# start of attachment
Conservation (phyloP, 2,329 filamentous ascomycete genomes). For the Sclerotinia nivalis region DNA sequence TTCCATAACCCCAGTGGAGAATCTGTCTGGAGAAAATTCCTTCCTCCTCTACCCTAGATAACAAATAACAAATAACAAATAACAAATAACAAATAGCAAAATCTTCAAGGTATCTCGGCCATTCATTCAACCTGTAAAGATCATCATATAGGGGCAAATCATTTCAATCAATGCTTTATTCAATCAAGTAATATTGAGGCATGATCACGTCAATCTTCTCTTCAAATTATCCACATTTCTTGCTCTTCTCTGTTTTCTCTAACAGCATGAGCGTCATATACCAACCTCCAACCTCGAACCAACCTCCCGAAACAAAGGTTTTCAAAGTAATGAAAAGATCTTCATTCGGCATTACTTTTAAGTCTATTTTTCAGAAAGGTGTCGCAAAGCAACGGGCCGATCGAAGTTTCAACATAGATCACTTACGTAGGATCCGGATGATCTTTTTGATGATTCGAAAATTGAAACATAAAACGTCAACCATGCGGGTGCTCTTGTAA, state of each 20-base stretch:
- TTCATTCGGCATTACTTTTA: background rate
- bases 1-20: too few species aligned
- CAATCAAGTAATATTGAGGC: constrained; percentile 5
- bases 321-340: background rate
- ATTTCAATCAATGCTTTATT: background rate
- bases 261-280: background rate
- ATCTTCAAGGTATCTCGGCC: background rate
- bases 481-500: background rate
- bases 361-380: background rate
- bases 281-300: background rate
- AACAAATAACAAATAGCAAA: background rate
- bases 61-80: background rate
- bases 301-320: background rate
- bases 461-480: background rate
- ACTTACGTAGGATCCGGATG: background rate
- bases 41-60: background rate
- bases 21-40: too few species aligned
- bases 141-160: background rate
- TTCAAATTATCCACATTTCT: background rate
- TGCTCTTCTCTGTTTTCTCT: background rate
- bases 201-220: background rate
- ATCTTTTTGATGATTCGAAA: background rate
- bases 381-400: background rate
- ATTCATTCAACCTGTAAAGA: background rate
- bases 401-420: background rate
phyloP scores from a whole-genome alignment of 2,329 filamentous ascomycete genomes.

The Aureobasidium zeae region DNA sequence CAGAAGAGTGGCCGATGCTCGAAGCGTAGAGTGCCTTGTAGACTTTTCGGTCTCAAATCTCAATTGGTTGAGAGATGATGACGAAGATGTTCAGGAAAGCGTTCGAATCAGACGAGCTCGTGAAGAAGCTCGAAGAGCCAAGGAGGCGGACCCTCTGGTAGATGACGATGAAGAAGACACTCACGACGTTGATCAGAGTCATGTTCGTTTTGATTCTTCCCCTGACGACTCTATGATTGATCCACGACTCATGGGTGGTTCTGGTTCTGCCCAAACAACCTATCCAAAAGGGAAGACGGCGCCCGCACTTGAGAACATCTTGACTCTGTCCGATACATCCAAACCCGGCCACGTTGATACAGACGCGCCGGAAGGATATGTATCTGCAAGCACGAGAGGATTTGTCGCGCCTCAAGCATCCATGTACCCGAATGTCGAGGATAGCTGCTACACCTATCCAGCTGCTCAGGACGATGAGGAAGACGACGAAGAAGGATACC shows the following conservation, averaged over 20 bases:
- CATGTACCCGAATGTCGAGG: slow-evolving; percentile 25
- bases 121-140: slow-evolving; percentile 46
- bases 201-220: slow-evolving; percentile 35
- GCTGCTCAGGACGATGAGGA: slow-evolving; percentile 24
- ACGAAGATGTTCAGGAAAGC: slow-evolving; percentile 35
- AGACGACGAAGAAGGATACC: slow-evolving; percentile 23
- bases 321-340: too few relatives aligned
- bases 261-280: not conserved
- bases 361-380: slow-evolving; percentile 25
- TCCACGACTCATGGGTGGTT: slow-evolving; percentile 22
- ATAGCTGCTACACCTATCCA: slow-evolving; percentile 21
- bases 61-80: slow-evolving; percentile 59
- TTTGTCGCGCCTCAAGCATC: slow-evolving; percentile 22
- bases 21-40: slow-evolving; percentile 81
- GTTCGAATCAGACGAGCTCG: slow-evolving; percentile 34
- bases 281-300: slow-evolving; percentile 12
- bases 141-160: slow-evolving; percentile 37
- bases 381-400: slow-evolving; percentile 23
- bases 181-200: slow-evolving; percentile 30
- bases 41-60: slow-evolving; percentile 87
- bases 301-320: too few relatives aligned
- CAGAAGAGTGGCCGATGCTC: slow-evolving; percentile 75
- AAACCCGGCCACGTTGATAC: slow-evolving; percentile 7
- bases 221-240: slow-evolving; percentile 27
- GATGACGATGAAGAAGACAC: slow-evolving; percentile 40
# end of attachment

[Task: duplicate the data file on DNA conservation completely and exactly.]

Conservation (phyloP, 2,329 filamentous ascomycete genomes). For the Sclerotinia nivalis region DNA sequence TTCCATAACCCCAGTGGAGAATCTGTCTGGAGAAAATTCCTTCCTCCTCTACCCTAGATAACAAATAACAAATAACAAATAACAAATAACAAATAGCAAAATCTTCAAGGTATCTCGGCCATTCATTCAACCTGTAAAGATCATCATATAGGGGCAAATCATTTCAATCAATGCTTTATTCAATCAAGTAATATTGAGGCATGATCACGTCAATCTTCTCTTCAAATTATCCACATTTCTTGCTCTTCTCTGTTTTCTCTAACAGCATGAGCGTCATATACCAACCTCCAACCTCGAACCAACCTCCCGAAACAAAGGTTTTCAAAGTAATGAAAAGATCTTCATTCGGCATTACTTTTAAGTCTATTTTTCAGAAAGGTGTCGCAAAGCAACGGGCCGATCGAAGTTTCAACATAGATCACTTACGTAGGATCCGGATGATCTTTTTGATGATTCGAAAATTGAAACATAAAACGTCAACCATGCGGGTGCTCTTGTAA, state of each 20-base stretch:
- TTCATTCGGCATTACTTTTA: background rate
- bases 1-20: too few species aligned
- CAATCAAGTAATATTGAGGC: constrained; percentile 5
- bases 321-340: background rate
- ATTTCAATCAATGCTTTATT: background rate
- bases 261-280: background rate
- ATCTTCAAGGTATCTCGGCC: background rate
- bases 481-500: background rate
- bases 361-380: background rate
- bases 281-300: background rate
- AACAAATAACAAATAGCAAA: background rate
- bases 61-80: background rate
- bases 301-320: background rate
- bases 461-480: background rate
- ACTTACGTAGGATCCGGATG: background rate
- bases 41-60: background rate
- bases 21-40: too few species aligned
- bases 141-160: background rate
- TTCAAATTATCCACATTTCT: background rate
- TGCTCTTCTCTGTTTTCTCT: background rate
- bases 201-220: background rate
- ATCTTTTTGATGATTCGAAA: background rate
- bases 381-400: background rate
- ATTCATTCAACCTGTAAAGA: background rate
- bases 401-420: background rate
phyloP scores from a whole-genome alignment of 2,329 filamentous ascomycete genomes.

The Aureobasidium zeae region DNA sequence CAGAAGAGTGGCCGATGCTCGAAGCGTAGAGTGCCTTGTAGACTTTTCGGTCTCAAATCTCAATTGGTTGAGAGATGATGACGAAGATGTTCAGGAAAGCGTTCGAATCAGACGAGCTCGTGAAGAAGCTCGAAGAGCCAAGGAGGCGGACCCTCTGGTAGATGACGATGAAGAAGACACTCACGACGTTGATCAGAGTCATGTTCGTTTTGATTCTTCCCCTGACGACTCTATGATTGATCCACGACTCATGGGTGGTTCTGGTTCTGCCCAAACAACCTATCCAAAAGGGAAGACGGCGCCCGCACTTGAGAACATCTTGACTCTGTCCGATACATCCAAACCCGGCCACGTTGATACAGACGCGCCGGAAGGATATGTATCTGCAAGCACGAGAGGATTTGTCGCGCCTCAAGCATCCATGTACCCGAATGTCGAGGATAGCTGCTACACCTATCCAGCTGCTCAGGACGATGAGGAAGACGACGAAGAAGGATACC shows the following conservation, averaged over 20 bases:
- CATGTACCCGAATGTCGAGG: slow-evolving; percentile 25
- bases 121-140: slow-evolving; percentile 46
- bases 201-220: slow-evolving; percentile 35
- GCTGCTCAGGACGATGAGGA: slow-evolving; percentile 24
- ACGAAGATGTTCAGGAAAGC: slow-evolving; percentile 35
- AGACGACGAAGAAGGATACC: slow-evolving; percentile 23
- bases 321-340: too few relatives aligned
- bases 261-280: not conserved
- bases 361-380: slow-evolving; percentile 25
- TCCACGACTCATGGGTGGTT: slow-evolving; percentile 22
- ATAGCTGCTACACCTATCCA: slow-evolving; percentile 21
- bases 61-80: slow-evolving; percentile 59
- TTTGTCGCGCCTCAAGCATC: slow-evolving; percentile 22
- bases 21-40: slow-evolving; percentile 81
- GTTCGAATCAGACGAGCTCG: slow-evolving; percentile 34
- bases 281-300: slow-evolving; percentile 12
- bases 141-160: slow-evolving; percentile 37
- bases 381-400: slow-evolving; percentile 23
- bases 181-200: slow-evolving; percentile 30
- bases 41-60: slow-evolving; percentile 87
- bases 301-320: too few relatives aligned
- CAGAAGAGTGGCCGATGCTC: slow-evolving; percentile 75
- AAACCCGGCCACGTTGATAC: slow-evolving; percentile 7
- bases 221-240: slow-evolving; percentile 27
- GATGACGATGAAGAAGACAC: slow-evolving; percentile 40